Ed Hammersla


Cross domain office produces visible results

Agency validates and tests information-sharing products to speed deployment

The Unified Cross Domain Management Office (UCDMO) oversees all cross domain efforts in the Defense Department and intelligence community. In the years leading up to the attacks of 9/11, information sharing among federal agencies was a mess. Al-Qaeda terrorists trained and plotted as they pleased in states such as Arizona and Minnesota. FBI agent John O’Neill warned of a grave al-Qaeda threat to the United States as early as 2000. He quit in frustration because of a lack of response, later dying in the 9/11 attacks as he worked at his new job as director of security at the World Trade Center.

Somehow, intelligence officials issued a dozen reports over seven years indicating that terrorists may use airplanes as weapons, but the information was never elevated to the point where effective preventative action could be taken. Investigative work and findings from the FBI, CIA and other agencies all amounted to random, disconnected collections of data, which should have been consolidated to present the big picture to Washington leaders. Taken as a whole, the information that was known revealed a degree of danger that was “blinking red,” as then CIA Director George Tenet put it. The 9/11 Commission Report concluded that “the 9/11 attacks were a shock, but they should not have come as a surprise. Islamic extremists had given plenty of warnings that they meant to kill Americans indiscriminately and in large numbers.”

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These revelations amounted to a sobering splash of cold water on the state of our information sharing capabilities at the time. To deal with this, the Intelligence Reform and Terrorism Prevention Act of 2004 established the position of Director of National Intelligence to oversee all intelligence agencies and report directly to the president. At the same time, a group of technologies emerged to greatly enhance the federal government’s ability to share information: cross domain solutions.

Agencies now depend on cross domain solutions, and they’re able to do so thanks in large part to the efforts of the folks at the UCDMO. This office is responsible for validating the number of cross domain products that are made available for use among agencies. Generally, there are anywhere from 15 to 20 products on the list.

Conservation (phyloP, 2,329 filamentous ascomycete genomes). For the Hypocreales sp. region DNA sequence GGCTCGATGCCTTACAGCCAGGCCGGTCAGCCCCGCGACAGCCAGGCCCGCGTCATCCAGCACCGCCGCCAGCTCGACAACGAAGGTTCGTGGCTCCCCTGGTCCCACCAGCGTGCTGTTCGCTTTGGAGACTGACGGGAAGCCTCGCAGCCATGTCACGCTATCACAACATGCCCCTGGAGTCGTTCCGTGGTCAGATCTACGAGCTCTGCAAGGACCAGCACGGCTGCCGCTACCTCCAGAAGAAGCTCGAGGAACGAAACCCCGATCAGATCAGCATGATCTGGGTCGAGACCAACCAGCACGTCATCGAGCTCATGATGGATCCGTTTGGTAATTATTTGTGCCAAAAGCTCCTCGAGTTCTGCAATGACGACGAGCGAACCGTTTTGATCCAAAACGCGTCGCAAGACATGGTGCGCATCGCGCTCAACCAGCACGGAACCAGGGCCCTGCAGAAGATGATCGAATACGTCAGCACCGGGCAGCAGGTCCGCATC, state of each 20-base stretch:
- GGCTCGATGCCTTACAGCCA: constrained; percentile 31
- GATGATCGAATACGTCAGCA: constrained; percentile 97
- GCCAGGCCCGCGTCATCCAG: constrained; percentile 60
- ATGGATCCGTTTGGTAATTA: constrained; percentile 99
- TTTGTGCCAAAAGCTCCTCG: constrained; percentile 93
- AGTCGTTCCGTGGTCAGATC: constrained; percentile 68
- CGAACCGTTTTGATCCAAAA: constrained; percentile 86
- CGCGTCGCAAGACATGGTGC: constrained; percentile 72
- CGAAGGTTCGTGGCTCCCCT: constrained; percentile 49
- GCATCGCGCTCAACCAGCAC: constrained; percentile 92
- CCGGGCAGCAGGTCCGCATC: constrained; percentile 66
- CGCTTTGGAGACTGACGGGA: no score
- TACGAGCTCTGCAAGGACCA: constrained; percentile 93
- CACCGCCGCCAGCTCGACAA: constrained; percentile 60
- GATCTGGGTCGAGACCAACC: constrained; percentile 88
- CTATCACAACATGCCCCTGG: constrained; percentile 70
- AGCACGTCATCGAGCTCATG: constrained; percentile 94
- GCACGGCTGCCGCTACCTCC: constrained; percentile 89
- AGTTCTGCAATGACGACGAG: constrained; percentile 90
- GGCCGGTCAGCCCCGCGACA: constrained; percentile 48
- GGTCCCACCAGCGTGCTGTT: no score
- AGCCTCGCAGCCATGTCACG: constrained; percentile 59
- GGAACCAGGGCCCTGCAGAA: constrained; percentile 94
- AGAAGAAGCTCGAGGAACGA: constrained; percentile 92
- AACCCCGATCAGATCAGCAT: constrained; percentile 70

For agency IT and procurement supervisors, this office provides a great service. They don’t have to conduct extensive research to figure out which of these solutions is the best fit. There is no need to do-it-yourself and build the entire process from the ground up. The field is now narrowed down to those 15 to 20 products – a reasonable number to consider while still having a good range of options. Because the solutions on the list have undergone community testing, the next agency to deploy the solution in a similar manner can benefit from that test evidence and decrease the time to production.

If the UCDMO didn’t exist, purchasing these solutions would resemble the wild, wild West. Every tech employee in every agency would be trying to figure out which cross domain or other information sharing solution to use. Let’s not forget about the serious purpose behind the UCDMO’s mission: to help these agencies work together to make better sense of information and data.

We are already seeing results in countless ways since the UCDMO opened its doors. It’s hardly a stretch to say that cross domain solutions from the UCDMO Baseline made a valuable contribution to the elimination of Osama bin Laden. Multiple intelligence and DOD agencies collaborated on efforts to produce a large volume of individually generated information that – taken together – gave President Barack Obama and his team enough confidence to give the go-ahead for the operation. That level of information sharing is made possible today through cross domain solutions.

The UCDMO doesn’t generate the headlines of an FBI or CIA, but its employees allow agencies to maximize results on the good information they find. That means the UCDMO is keeping our nation – and our world – safer.

About the Author

Ed Hammersla is chief operating officer of Raytheon Trusted Computer Solutions.

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